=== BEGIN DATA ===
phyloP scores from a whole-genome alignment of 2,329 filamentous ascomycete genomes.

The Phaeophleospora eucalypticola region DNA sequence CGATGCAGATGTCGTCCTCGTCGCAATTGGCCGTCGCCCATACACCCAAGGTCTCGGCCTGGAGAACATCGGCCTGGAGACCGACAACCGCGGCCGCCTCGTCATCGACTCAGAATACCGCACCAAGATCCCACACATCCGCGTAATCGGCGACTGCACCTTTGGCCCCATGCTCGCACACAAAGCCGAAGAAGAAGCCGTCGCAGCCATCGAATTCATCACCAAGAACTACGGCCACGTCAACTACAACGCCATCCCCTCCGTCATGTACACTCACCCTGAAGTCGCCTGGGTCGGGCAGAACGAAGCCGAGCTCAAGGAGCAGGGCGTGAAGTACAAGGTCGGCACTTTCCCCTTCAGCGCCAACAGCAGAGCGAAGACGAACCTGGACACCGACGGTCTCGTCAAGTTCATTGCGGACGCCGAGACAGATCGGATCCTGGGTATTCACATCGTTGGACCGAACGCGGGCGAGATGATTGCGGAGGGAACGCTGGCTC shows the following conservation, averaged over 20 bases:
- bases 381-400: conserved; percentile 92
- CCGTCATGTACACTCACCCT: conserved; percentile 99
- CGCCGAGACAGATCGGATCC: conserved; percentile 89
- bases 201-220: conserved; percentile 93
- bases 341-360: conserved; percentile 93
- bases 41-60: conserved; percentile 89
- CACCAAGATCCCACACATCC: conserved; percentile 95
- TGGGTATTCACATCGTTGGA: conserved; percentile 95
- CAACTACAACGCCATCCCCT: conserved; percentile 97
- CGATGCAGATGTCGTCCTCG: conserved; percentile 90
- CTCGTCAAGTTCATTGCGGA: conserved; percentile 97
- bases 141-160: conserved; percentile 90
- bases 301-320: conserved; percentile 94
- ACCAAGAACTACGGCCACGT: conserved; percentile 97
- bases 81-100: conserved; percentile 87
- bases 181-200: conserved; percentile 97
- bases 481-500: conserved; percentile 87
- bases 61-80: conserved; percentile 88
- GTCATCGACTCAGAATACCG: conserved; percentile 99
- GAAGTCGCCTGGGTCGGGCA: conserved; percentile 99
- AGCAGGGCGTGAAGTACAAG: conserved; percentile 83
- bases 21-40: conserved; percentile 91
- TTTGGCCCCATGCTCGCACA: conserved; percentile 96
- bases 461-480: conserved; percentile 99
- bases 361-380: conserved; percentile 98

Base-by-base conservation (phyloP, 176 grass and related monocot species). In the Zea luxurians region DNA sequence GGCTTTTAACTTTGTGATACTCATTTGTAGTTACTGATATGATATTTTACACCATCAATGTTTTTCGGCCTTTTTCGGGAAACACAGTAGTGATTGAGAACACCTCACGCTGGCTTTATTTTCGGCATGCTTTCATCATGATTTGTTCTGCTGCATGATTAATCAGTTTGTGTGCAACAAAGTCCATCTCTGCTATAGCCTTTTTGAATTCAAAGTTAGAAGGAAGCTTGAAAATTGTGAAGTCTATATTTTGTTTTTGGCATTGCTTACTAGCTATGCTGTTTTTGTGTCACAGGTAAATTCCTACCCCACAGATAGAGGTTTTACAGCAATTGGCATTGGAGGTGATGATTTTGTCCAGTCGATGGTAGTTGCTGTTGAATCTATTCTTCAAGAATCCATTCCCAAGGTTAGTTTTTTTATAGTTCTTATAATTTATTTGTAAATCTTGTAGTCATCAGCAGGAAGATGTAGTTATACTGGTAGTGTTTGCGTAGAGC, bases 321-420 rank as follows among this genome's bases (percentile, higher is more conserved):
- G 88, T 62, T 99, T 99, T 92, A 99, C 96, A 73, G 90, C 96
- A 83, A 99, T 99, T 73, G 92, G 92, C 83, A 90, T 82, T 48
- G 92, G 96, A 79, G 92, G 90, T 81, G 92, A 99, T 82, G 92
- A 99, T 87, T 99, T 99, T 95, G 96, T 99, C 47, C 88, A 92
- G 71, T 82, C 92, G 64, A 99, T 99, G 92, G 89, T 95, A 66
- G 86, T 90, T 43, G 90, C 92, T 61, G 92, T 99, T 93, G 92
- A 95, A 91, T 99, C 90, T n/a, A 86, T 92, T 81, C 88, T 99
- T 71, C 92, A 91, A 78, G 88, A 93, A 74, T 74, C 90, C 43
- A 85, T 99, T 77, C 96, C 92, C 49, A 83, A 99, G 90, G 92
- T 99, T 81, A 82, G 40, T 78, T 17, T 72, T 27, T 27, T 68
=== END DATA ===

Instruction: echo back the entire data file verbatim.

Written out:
phyloP scores from a whole-genome alignment of 2,329 filamentous ascomycete genomes.

The Phaeophleospora eucalypticola region DNA sequence CGATGCAGATGTCGTCCTCGTCGCAATTGGCCGTCGCCCATACACCCAAGGTCTCGGCCTGGAGAACATCGGCCTGGAGACCGACAACCGCGGCCGCCTCGTCATCGACTCAGAATACCGCACCAAGATCCCACACATCCGCGTAATCGGCGACTGCACCTTTGGCCCCATGCTCGCACACAAAGCCGAAGAAGAAGCCGTCGCAGCCATCGAATTCATCACCAAGAACTACGGCCACGTCAACTACAACGCCATCCCCTCCGTCATGTACACTCACCCTGAAGTCGCCTGGGTCGGGCAGAACGAAGCCGAGCTCAAGGAGCAGGGCGTGAAGTACAAGGTCGGCACTTTCCCCTTCAGCGCCAACAGCAGAGCGAAGACGAACCTGGACACCGACGGTCTCGTCAAGTTCATTGCGGACGCCGAGACAGATCGGATCCTGGGTATTCACATCGTTGGACCGAACGCGGGCGAGATGATTGCGGAGGGAACGCTGGCTC shows the following conservation, averaged over 20 bases:
- bases 381-400: conserved; percentile 92
- CCGTCATGTACACTCACCCT: conserved; percentile 99
- CGCCGAGACAGATCGGATCC: conserved; percentile 89
- bases 201-220: conserved; percentile 93
- bases 341-360: conserved; percentile 93
- bases 41-60: conserved; percentile 89
- CACCAAGATCCCACACATCC: conserved; percentile 95
- TGGGTATTCACATCGTTGGA: conserved; percentile 95
- CAACTACAACGCCATCCCCT: conserved; percentile 97
- CGATGCAGATGTCGTCCTCG: conserved; percentile 90
- CTCGTCAAGTTCATTGCGGA: conserved; percentile 97
- bases 141-160: conserved; percentile 90
- bases 301-320: conserved; percentile 94
- ACCAAGAACTACGGCCACGT: conserved; percentile 97
- bases 81-100: conserved; percentile 87
- bases 181-200: conserved; percentile 97
- bases 481-500: conserved; percentile 87
- bases 61-80: conserved; percentile 88
- GTCATCGACTCAGAATACCG: conserved; percentile 99
- GAAGTCGCCTGGGTCGGGCA: conserved; percentile 99
- AGCAGGGCGTGAAGTACAAG: conserved; percentile 83
- bases 21-40: conserved; percentile 91
- TTTGGCCCCATGCTCGCACA: conserved; percentile 96
- bases 461-480: conserved; percentile 99
- bases 361-380: conserved; percentile 98

Base-by-base conservation (phyloP, 176 grass and related monocot species). In the Zea luxurians region DNA sequence GGCTTTTAACTTTGTGATACTCATTTGTAGTTACTGATATGATATTTTACACCATCAATGTTTTTCGGCCTTTTTCGGGAAACACAGTAGTGATTGAGAACACCTCACGCTGGCTTTATTTTCGGCATGCTTTCATCATGATTTGTTCTGCTGCATGATTAATCAGTTTGTGTGCAACAAAGTCCATCTCTGCTATAGCCTTTTTGAATTCAAAGTTAGAAGGAAGCTTGAAAATTGTGAAGTCTATATTTTGTTTTTGGCATTGCTTACTAGCTATGCTGTTTTTGTGTCACAGGTAAATTCCTACCCCACAGATAGAGGTTTTACAGCAATTGGCATTGGAGGTGATGATTTTGTCCAGTCGATGGTAGTTGCTGTTGAATCTATTCTTCAAGAATCCATTCCCAAGGTTAGTTTTTTTATAGTTCTTATAATTTATTTGTAAATCTTGTAGTCATCAGCAGGAAGATGTAGTTATACTGGTAGTGTTTGCGTAGAGC, bases 321-420 rank as follows among this genome's bases (percentile, higher is more conserved):
- G 88, T 62, T 99, T 99, T 92, A 99, C 96, A 73, G 90, C 96
- A 83, A 99, T 99, T 73, G 92, G 92, C 83, A 90, T 82, T 48
- G 92, G 96, A 79, G 92, G 90, T 81, G 92, A 99, T 82, G 92
- A 99, T 87, T 99, T 99, T 95, G 96, T 99, C 47, C 88, A 92
- G 71, T 82, C 92, G 64, A 99, T 99, G 92, G 89, T 95, A 66
- G 86, T 90, T 43, G 90, C 92, T 61, G 92, T 99, T 93, G 92
- A 95, A 91, T 99, C 90, T n/a, A 86, T 92, T 81, C 88, T 99
- T 71, C 92, A 91, A 78, G 88, A 93, A 74, T 74, C 90, C 43
- A 85, T 99, T 77, C 96, C 92, C 49, A 83, A 99, G 90, G 92
- T 99, T 81, A 82, G 40, T 78, T 17, T 72, T 27, T 27, T 68